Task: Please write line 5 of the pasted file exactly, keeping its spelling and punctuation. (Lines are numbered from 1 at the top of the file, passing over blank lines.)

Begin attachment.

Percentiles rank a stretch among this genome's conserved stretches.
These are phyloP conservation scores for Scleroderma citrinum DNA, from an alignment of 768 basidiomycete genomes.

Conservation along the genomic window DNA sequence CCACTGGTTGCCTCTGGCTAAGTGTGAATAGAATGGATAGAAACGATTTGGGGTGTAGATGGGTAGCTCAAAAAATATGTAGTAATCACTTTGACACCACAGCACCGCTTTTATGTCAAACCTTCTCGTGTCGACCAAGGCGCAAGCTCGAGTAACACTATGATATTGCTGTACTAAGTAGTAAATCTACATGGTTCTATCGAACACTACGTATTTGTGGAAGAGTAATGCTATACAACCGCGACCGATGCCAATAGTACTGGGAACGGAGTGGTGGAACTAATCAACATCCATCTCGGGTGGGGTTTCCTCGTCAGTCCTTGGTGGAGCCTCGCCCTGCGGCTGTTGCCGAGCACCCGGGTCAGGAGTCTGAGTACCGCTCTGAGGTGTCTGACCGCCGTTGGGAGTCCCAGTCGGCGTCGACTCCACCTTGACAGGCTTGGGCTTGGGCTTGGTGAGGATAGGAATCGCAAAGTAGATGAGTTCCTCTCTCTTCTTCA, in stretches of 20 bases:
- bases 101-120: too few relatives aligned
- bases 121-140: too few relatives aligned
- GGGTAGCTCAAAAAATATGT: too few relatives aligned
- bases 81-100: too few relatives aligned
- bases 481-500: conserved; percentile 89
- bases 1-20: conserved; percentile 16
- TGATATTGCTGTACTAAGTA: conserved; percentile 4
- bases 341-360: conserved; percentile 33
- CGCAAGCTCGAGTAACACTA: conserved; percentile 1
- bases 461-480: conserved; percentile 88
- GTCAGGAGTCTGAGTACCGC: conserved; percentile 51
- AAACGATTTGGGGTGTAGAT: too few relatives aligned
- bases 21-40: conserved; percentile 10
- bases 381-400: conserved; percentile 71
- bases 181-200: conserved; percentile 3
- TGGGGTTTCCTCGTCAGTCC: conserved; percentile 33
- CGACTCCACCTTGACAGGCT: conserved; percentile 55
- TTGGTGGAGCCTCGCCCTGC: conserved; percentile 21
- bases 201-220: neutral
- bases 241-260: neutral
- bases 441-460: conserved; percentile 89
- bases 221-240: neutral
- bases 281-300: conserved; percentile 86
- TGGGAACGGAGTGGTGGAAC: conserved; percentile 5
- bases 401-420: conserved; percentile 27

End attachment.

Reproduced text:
- bases 121-140: too few relatives aligned